in La rivista di Arablit, a. X, n. 20, dicembre 2020, pp. 121-135.
This article is an analysis of the performance piece al-Ba‘ṯ (The Resurrection) – written, directed and performed by Nora Amin – in the perspective of a dance ritual, with all its meanings (loss, de-humanisation, oneness and survival), and through all its languages (words, gestures, lights and sounds). The aim of this study is to underline the use of all these artistic tools to resist pain, trauma and death, while at the same time rebuilding the self and the social fabric, through the sharing of memories, emotions and feelings. Every aspect of this ritual, created by the Egyptian artist following the loss of her partner in the Beni Suef fire, is associated with the idea of healing after involving others in her own suffering, which is not only an individual pain but also a collective one.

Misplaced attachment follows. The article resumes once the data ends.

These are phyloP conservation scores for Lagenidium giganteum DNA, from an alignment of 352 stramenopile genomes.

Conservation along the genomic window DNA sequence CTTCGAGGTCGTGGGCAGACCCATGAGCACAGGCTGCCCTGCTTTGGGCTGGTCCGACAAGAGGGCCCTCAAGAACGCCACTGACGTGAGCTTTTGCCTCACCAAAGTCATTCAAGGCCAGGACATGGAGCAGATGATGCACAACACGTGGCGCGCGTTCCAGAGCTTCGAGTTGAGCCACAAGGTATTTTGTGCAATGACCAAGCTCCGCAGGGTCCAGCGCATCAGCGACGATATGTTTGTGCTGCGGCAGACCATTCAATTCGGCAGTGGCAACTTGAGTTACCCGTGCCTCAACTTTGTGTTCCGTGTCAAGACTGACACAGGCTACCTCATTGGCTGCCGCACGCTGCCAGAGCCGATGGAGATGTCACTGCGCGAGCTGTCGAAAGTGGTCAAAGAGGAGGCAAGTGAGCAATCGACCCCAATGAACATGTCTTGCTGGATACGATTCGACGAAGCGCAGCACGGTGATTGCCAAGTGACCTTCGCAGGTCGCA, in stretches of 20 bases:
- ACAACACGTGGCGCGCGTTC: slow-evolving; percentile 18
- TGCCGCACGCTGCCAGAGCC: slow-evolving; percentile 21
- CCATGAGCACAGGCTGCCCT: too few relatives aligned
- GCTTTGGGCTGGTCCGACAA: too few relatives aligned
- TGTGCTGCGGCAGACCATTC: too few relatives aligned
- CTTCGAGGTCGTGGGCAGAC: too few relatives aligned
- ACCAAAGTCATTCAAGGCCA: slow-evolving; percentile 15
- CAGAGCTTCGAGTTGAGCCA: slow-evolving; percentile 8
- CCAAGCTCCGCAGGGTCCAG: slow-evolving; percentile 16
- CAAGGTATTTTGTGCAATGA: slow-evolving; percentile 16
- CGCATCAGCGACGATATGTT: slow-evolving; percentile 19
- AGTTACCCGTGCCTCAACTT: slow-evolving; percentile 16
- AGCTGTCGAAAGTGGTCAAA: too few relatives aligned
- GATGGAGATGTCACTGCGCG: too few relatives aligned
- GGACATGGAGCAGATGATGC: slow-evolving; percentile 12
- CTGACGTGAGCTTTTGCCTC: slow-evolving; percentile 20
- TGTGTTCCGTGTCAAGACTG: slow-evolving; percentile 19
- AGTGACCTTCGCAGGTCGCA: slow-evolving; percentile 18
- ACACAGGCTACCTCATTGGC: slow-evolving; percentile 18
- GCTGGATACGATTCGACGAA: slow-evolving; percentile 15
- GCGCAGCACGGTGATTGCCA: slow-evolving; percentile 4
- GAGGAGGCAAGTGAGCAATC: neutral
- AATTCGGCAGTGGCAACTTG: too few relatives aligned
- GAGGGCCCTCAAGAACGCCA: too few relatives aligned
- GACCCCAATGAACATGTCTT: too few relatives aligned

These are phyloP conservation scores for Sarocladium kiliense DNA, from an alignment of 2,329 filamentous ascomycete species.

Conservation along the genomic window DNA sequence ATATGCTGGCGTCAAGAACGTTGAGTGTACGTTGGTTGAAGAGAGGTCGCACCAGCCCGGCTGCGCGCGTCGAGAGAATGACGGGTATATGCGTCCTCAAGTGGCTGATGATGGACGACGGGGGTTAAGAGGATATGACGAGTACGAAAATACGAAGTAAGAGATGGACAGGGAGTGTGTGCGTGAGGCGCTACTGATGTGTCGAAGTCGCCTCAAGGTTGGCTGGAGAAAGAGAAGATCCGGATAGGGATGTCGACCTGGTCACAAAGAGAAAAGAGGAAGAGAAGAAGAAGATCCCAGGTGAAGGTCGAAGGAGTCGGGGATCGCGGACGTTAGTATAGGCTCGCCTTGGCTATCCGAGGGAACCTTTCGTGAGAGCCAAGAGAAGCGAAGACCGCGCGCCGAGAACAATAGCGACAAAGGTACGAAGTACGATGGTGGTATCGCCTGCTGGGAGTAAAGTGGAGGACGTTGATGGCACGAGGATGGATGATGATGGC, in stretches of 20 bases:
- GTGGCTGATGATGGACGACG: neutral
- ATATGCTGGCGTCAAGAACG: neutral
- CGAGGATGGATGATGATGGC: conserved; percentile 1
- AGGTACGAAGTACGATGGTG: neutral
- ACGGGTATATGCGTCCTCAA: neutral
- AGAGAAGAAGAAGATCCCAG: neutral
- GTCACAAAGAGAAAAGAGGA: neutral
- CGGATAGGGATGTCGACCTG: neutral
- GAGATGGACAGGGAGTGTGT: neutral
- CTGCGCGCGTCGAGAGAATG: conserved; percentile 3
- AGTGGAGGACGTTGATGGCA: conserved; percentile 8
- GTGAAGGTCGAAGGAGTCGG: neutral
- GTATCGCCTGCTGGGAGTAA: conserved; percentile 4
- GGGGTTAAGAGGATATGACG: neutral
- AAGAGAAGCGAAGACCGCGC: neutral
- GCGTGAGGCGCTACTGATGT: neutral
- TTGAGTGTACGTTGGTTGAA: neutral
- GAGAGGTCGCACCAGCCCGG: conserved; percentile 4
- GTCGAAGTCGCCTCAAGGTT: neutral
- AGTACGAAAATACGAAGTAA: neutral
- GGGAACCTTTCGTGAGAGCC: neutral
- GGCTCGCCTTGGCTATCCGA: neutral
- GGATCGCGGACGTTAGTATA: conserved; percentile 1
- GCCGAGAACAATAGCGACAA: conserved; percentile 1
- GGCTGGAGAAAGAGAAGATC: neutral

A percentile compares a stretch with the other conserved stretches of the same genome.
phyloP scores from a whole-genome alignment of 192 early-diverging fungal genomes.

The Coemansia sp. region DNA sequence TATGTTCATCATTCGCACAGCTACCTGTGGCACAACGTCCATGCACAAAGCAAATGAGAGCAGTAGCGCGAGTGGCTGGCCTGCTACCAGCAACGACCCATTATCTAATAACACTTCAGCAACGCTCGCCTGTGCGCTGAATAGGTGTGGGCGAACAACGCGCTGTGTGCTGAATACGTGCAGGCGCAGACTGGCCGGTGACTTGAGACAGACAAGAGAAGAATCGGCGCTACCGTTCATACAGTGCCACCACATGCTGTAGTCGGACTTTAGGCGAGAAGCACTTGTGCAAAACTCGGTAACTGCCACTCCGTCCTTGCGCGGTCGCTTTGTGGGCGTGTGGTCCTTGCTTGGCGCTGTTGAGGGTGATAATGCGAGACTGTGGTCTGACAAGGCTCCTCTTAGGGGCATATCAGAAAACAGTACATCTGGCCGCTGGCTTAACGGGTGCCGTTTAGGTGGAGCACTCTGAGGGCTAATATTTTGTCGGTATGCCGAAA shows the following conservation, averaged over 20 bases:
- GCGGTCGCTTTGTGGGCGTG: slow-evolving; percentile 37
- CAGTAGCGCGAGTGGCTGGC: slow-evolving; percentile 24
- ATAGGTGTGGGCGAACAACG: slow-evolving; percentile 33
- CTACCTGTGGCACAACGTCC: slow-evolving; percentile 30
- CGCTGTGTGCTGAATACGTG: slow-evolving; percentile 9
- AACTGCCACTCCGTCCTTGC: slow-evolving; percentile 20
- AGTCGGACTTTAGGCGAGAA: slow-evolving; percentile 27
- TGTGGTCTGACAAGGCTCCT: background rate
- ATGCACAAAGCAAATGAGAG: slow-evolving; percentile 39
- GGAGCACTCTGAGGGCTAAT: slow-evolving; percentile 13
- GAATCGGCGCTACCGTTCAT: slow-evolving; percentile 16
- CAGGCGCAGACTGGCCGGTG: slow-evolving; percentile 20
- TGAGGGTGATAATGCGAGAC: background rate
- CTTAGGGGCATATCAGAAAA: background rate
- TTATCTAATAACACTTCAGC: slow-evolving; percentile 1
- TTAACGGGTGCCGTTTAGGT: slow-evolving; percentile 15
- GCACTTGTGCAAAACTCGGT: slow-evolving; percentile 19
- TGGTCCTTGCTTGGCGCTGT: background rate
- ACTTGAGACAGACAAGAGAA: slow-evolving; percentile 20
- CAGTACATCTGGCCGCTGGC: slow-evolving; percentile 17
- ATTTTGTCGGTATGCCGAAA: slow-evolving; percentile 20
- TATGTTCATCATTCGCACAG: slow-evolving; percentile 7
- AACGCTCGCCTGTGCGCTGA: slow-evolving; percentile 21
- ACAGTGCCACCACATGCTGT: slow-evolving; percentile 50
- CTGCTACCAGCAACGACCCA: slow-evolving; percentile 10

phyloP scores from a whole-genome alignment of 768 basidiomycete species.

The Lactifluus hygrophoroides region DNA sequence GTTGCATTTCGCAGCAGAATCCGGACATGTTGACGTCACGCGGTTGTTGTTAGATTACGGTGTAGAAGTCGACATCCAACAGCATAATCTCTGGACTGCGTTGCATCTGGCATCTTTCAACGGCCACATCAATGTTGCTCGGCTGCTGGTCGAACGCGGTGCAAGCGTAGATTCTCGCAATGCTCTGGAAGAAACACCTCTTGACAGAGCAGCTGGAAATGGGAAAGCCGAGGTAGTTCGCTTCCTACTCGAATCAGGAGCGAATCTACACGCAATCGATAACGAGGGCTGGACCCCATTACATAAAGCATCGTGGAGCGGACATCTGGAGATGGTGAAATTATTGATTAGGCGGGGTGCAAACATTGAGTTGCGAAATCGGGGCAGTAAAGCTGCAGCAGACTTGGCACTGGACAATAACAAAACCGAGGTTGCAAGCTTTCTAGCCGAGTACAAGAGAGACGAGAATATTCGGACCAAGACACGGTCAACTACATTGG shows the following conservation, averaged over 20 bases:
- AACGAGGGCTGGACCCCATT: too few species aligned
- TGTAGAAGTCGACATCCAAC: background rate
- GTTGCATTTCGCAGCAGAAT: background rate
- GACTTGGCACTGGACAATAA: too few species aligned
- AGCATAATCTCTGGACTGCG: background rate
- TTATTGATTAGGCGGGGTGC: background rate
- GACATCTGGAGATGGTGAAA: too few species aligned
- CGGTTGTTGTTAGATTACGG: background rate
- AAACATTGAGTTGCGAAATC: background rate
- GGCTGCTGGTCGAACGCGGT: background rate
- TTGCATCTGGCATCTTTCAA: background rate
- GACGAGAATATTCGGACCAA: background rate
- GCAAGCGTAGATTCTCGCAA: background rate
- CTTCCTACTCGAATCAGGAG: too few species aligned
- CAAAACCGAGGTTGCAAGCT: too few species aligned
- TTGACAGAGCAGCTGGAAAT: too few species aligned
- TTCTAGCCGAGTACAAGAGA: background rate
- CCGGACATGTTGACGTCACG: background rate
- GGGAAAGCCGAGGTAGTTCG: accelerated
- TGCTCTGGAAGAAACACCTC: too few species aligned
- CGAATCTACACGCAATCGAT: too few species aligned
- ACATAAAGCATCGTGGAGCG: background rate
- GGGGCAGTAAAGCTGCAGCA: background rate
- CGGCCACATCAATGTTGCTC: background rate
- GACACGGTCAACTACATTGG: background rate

This article is part of a wider project that concerns different kinds of resistance practices in Arab societies, and intends to analyse different artistic and literary languages used by artists and scholars to express the feelings and the practices of al-muqāwamah and to represent a different vision of the social and political reality. In this frame, I chose to put the focus on an interesting case study of the Egyptian contemporary theatre. In fact, over the last three decades, independent theatre troupes have played an important role in reshaping the Egyptian cultural field through experimental artistic approaches. They have affirmed the importance of freedom of expression in content and in practice, using many different means to avoid censorship, to find financial backing and to convey their message to the audience1.